Brock became keenly aware what following his brother entailed even before he reached high school. At times, he sensed people expected him to keep up the family’s football identity after Shane left as Valencia’s most recruited player ever.

Brock garnered only two Division I scholarship offers: Minnesota and Stanford. Again, outsiders pressured him to choose Stanford, where he could play in the same conference as Shane had. But his parents – both college athletes at UNLV – encouraged Brock to choose his own path, prompting him to choose to play at Minnesota.

“Coming in (to high school) I was definitely in his shadow,” Brock acknowledges. “The comparisons were there, but they weren’t that bad. But thanks to my high school coach, my parents and my friends, I was never Shane’s little brother.”

Yet, there were those who kept insisting that would always be the case. Never one to outwardly show any frustration over the comparisons or constantly finishing second to his brother in the foot races and video game battles at home, Brock let football speak for him.

“I think that’s why Brock hits so hard on that football field – he’s making up for when he was a child,” Venita says, laughing. “I think that’s why he’s such a harder hitter. He had to be.”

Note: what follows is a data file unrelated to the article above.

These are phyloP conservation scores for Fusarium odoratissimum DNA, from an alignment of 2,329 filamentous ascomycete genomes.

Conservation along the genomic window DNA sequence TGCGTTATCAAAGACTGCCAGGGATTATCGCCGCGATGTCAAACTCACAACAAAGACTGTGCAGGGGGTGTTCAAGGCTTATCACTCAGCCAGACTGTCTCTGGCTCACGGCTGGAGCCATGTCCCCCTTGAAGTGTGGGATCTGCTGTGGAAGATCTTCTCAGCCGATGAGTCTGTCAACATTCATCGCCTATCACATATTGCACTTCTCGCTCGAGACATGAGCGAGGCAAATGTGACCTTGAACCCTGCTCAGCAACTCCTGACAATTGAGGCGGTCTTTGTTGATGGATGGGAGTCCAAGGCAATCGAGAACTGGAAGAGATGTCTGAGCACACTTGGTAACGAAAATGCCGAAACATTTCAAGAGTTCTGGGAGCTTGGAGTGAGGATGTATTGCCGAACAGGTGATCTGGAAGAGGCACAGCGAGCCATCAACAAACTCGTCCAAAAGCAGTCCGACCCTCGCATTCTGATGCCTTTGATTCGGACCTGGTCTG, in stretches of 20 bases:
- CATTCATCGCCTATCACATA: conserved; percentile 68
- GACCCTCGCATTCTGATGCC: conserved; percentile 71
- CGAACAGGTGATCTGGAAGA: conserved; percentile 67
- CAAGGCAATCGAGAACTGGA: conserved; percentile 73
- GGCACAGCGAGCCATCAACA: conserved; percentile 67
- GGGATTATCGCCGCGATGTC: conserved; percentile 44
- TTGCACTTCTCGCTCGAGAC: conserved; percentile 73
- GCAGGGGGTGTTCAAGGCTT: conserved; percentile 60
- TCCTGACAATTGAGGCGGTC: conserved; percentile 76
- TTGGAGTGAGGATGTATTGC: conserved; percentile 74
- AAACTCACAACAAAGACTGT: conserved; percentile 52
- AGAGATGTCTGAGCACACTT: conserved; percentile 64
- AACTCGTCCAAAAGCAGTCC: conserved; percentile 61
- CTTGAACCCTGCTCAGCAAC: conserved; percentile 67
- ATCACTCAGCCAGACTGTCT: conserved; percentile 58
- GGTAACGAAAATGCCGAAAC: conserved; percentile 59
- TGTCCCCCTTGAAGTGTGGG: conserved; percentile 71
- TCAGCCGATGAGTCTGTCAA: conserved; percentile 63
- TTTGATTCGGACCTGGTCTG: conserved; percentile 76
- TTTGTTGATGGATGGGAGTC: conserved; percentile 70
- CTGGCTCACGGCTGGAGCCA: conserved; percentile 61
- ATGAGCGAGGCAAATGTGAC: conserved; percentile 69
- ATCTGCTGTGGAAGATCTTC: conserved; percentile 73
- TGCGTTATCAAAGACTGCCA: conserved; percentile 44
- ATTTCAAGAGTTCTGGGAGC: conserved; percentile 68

• • •

In addition to being Brock’s biggest competitor growing up, Shane Vereen has also been his brother’s compass.

After Brock was drafted by the Bears, Shane made certain Brock knew if he needed anything, just to call. Shane didn’t want to be overbearing and wanted Brock to learn on his own. But Shane also made sure his younger brother understood an important nugget of truth as he started offseason workouts.

“I’ve just tried to tell him to keep his mouth shut, do what’s asked of you and go out there and try to do the best you can every day,” Shane says. “That’s pretty much all a rookie really needs to know.”

For Brock, who spent the offseason working with defensive coordinator Mel Tucker’s first-team unit while incumbent starting safety Chris Conte recovers from offseason shoulder surgery, the learning curve has been steep.

To make things easier, Brock spoke almost daily with his older brother. Brock was able to gain a different perspective from Shane, who, like Henry Vereen, had never coddled Brock. Having a guide to see Brock through the early stages of his NFL career has been invaluable.